"That's nice," "Can I take it out?" "I hope you're all right with this." Basic primal sex, a polite request including respect and sympathy, and the words for wanting something he knows I don't – any one of them, more added depth to this dream.
My cock is out and because he's excited or simply doesn't want the moment and my body to possibly get away, he is sucking me. Was that so hard to say? It's just sex. Just the mechanics of arousal, the engineering of erotica. Cock A in mouth B. I've written it hundreds of times. But there's that difference again, like by writing it, putting it down on paper (or a computer screen) has turned diamond into glass, mahogany into plywood.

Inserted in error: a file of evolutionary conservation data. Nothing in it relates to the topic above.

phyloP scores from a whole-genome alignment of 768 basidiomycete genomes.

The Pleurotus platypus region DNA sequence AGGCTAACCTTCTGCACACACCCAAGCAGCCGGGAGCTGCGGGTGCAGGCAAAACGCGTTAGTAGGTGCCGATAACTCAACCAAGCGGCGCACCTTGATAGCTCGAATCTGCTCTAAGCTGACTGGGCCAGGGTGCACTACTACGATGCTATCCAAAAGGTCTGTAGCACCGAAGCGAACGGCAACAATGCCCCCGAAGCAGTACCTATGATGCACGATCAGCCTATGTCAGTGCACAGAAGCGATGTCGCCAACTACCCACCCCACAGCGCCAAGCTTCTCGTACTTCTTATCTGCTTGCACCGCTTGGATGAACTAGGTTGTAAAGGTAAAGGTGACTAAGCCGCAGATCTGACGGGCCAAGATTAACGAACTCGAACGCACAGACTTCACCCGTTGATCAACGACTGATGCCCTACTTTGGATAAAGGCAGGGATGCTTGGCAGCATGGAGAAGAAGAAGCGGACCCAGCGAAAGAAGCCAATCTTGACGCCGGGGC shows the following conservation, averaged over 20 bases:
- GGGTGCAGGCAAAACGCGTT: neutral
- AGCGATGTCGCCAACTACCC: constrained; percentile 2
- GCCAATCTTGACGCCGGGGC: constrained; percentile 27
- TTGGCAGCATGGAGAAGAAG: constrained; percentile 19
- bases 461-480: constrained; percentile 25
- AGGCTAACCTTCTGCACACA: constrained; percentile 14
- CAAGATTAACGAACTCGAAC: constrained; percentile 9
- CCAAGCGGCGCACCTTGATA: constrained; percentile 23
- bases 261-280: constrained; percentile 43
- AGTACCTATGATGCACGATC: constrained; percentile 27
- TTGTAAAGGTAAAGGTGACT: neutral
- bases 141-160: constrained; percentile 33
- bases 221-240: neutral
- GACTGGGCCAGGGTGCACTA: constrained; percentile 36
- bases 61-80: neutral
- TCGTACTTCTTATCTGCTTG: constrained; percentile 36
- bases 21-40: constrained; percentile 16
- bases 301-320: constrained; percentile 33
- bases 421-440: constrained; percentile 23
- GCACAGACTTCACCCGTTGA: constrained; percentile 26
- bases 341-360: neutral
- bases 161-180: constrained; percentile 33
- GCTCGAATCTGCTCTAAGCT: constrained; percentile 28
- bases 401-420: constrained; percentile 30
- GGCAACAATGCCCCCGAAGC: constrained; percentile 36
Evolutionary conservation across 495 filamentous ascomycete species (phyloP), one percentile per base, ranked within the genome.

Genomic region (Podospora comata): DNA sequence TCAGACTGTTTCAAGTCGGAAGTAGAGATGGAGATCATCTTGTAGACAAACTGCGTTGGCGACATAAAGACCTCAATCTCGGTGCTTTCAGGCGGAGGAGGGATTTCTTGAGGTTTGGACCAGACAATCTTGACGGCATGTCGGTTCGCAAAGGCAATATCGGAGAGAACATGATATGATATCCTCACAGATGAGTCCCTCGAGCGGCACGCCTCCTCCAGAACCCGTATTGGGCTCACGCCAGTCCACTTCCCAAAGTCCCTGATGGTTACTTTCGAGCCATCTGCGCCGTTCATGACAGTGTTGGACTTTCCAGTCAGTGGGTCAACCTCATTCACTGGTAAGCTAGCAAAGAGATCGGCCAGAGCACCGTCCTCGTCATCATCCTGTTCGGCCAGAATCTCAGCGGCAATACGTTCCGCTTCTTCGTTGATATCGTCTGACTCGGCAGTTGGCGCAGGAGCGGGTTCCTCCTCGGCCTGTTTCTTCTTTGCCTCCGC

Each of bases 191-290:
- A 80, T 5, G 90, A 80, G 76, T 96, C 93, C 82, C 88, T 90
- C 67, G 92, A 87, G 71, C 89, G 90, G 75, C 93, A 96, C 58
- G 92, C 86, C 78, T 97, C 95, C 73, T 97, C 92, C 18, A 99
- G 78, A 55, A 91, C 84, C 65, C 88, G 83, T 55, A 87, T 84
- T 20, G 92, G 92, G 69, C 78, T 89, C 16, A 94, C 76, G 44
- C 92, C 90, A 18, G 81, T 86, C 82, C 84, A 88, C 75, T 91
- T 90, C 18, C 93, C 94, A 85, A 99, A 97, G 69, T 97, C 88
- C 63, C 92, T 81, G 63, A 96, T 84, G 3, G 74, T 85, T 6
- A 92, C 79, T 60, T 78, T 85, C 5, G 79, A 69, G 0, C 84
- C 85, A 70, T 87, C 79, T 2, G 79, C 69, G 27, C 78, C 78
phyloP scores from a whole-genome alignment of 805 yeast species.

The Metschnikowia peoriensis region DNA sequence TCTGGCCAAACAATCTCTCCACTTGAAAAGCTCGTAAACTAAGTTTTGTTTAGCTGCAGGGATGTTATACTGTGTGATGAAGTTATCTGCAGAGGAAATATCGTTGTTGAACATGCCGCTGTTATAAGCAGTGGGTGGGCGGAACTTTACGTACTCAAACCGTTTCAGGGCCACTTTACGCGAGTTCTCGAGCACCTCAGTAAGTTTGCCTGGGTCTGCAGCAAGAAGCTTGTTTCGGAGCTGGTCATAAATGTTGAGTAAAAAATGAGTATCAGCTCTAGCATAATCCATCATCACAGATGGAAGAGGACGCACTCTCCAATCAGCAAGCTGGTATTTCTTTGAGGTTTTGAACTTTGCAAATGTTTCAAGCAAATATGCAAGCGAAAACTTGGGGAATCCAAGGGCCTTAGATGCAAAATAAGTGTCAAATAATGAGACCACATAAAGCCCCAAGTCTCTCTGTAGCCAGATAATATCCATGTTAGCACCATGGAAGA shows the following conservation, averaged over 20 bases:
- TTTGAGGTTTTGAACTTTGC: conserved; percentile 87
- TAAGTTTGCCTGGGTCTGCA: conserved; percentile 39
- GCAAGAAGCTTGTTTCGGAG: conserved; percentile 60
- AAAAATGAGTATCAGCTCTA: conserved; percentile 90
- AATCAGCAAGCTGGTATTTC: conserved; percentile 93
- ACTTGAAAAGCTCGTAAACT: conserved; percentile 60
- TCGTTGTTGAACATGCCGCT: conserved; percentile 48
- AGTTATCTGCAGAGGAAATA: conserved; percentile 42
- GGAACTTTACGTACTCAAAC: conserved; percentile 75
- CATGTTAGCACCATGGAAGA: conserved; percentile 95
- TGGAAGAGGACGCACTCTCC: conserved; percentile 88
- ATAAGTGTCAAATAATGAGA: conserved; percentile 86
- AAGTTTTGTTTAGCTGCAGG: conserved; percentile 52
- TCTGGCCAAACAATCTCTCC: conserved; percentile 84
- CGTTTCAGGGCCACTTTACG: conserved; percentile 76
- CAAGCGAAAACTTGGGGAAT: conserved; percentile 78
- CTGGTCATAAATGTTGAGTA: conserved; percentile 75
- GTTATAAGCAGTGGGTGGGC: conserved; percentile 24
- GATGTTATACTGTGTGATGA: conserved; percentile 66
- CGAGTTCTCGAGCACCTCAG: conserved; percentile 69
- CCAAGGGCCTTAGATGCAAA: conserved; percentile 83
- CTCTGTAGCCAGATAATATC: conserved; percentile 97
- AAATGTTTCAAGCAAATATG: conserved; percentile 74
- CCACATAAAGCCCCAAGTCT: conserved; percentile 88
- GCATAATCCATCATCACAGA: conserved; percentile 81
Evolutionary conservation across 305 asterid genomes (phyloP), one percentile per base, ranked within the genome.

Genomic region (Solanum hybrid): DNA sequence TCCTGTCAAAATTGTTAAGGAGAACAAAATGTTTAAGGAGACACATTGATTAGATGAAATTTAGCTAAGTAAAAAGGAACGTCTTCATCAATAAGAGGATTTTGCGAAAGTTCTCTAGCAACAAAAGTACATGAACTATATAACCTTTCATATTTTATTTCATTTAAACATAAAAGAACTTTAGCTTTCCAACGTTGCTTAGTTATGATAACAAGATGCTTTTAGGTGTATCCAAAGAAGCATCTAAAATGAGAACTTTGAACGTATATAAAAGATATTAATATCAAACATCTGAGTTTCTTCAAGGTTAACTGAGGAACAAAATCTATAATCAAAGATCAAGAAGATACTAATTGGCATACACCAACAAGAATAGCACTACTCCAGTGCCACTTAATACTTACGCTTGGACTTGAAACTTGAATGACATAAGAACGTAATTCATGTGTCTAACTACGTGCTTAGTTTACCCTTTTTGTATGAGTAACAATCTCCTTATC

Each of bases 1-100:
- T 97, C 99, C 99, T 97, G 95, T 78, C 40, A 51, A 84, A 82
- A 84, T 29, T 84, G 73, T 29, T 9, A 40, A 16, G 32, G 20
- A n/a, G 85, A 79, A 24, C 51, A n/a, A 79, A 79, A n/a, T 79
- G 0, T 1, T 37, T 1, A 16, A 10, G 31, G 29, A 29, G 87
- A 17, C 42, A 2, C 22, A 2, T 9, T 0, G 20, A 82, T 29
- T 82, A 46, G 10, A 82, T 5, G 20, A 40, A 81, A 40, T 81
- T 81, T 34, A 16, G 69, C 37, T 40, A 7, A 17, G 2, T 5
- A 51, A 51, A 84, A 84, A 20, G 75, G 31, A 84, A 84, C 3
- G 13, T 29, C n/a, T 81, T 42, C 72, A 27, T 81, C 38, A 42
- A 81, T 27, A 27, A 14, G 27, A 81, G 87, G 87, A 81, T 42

Cheapened. That's the word. But to repeat: I am a writer. It's what I do. All the time. Even about love – especially about this kind of love.
He sucks my cock. Not like that, not that, not the way you're thinking: not porno sucking, not erotica sucking. This is connection, he to I. The speech of sex, blowjob as vocabulary.
I stay hard. What does this mean? It puzzles me, even in the fantasy. I have no doubts about my sexuality. I am straight. I write everything else, but I am a straight boy. I like girls. Men do not turn me on.
Yet, in my mind and in that little apartment, I am hard. Not "like a rock," not "as steel," not as a "telephone pole," but hard enough as his mouth, lips, and tongue – an echoing hard, wet and hard – work on me.
The answer is clear and sharp, because if I couldn't get hard and stay hard then he'd be hurt and the scene would shadow, chill, and things would be weighted between us. That's not the point of this dream, why I think about it.